How to Read Waves

by Sean Fell on June 29, 2022

When surfing, one of the most frequently asked questions is: how do waves break? How will a wave break over a specific ocean topography? When you have the answers to these questions, you'll know when and where to paddle – left, right, or if the wave isn't even worth your effort.

 

Knowing how to interpret when waves break and anticipate the direction and speed at which they break is one of the most important skills in surfing. 11x world champion Kelly Slater has always attributed his superiority over other competitors to his expert wave reading. 

 

Learning how to read the waves is crucial whether you are a beginner, intermediate or professional. Choosing the right wave involves observation and opens a whole universe of advantages over other surfers. By mastering this art, you will surely catch the best waves more often, fall less often, be less tired, and, above all, have a lot of fun.

Right-hand vs. left-hand waves

A left is defined as a wave that breaks to the left side when you are paddling to stand on the board; that is, the surfer has to turn to the left to reach your wall. In the same way are the rights to the opposite side.

Right-hand wave 

Left-hand wave

A-Frame

When a wave forms in a triangle, opening to both sides, it is called an "A Frame", like an inverted "V". In these cases, the wave breaks to the left and right simultaneously. If you are perfectly positioned at the peak of the wave – the starting point – you can choose to go left or right. These waves are great since it doubles the number of rides: 2 surfers can catch the same wave, going in opposite directions (one going right, the other going left).

 Closeout

The first lesson is the simplest of all: you can't ride closeout waves because they don't have a face to which the surface of the board can adhere. a closeout wave is a wave that breaks all at once, abruptly from end to end.

Observation From Out of Water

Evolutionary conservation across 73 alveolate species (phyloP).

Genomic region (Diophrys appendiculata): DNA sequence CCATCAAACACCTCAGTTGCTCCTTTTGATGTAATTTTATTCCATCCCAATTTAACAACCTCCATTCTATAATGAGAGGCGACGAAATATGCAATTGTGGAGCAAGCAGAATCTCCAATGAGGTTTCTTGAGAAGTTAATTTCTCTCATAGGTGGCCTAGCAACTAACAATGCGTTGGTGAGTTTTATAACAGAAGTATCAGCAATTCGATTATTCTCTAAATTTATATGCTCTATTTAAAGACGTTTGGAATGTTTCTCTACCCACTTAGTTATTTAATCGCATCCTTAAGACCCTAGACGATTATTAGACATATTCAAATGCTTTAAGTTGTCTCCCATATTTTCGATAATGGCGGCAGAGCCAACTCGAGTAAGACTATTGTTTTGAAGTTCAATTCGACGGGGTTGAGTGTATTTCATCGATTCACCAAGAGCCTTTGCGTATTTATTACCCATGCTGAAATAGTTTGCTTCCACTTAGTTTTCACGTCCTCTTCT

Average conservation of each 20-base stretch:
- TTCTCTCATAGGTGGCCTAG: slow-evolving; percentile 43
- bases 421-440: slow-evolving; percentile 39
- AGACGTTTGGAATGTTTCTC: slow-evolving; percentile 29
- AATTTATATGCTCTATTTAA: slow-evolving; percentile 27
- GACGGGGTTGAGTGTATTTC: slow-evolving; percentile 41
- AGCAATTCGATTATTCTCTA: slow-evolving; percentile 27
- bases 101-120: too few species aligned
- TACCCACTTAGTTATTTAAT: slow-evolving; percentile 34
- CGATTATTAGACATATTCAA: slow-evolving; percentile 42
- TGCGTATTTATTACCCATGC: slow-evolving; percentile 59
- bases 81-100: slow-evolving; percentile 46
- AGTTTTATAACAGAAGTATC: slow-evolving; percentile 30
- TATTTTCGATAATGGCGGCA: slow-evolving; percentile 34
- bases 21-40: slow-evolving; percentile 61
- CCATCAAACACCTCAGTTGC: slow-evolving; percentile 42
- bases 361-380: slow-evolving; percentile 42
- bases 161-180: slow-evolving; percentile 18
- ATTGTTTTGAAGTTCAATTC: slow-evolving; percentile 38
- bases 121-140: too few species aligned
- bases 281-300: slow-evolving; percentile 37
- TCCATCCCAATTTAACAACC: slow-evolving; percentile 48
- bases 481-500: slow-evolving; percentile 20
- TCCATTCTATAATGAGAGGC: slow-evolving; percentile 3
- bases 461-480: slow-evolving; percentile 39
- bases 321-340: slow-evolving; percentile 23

It is of paramount importance to observe the waves breaking for some time before entering the sea. This is definitely an attitude that will make a big difference once you're out there. If it is a beach with a sandy bottom (beach break), at this point, it will be possible to get an idea of ​​how the waves are forming, if there are many close-ups, what is the time between sets, how many waves per set, if there are more rights or lefts and also where the best waves on the beach are breaking.

  

Different Parts of the Wave

Lip

The top part of the wave that “pitches” from above when the wave is breaking. A big part of the wave’s power is located in the lip.

 ‍Shoulder (or “Face”)

The part of a wave that has not broken yet. Surfers ride from the area that is breaking, toward the unbroken section of the wave called “shoulder” or “face”. 

Pocket

This is where all the power of the wave is generated. Keeping your surfboard close to the pocket will ensure maximum speed throughout the wave.

‍White water (or Foam)

Is the white foam of the wave after it has broken.

‍Impact Zone

The spot where the lip crashes down on the flat water. You want to avoid getting caught in this zone when sitting or paddling our to the surf, as this is where the wave has most of its power. 

‍Tube (or Barrel)

The tube is the cylinder-like section of the wave when they break. This is where surfers can ride inside. It's commonly called tube, or “barrel”. Surfers aim to be able to ride inside the tube of the wave.

Peak

The highest point on a wave, also the first part of the wave that breaks. When watching a wave on the horizon, the highest part of a wave is called the “peak”. Finding the “peak” is key to read and predict how a wave will break. 

Point and Reef Breaks

In the case of places where the waves always break in the same direction, on rocky or coral backgrounds, reading becomes a little simpler. This is because the waves almost always break in the same place, in a defined peak. Even so, there are several factors that must be taken into account when analyzing and reading the waves, such as the influence of wind and tide, currents, and even the bottom quality, which can be harmed by an excessive sand cover on the stones for example.

 

Swell

 Waves can come from many directions, which undoubtedly influences their formation. Different beaches or peaks receive different swells with better or worse quality. However, knowing this type of science takes time, and some courses help you better understand wave predictions, which can optimize your time when choosing where to surf.

Knowing which direction a swell is coming from will tell you if it will hit your region correctly. The swell direction is usually expressed in cardinal points (N, E, S, W). As a rule, a beach facing directly west will get bigger and better waves if the swell comes from the west. The swell direction is important — if the swell doesn’t hit your region correctly, you will not get good waves.

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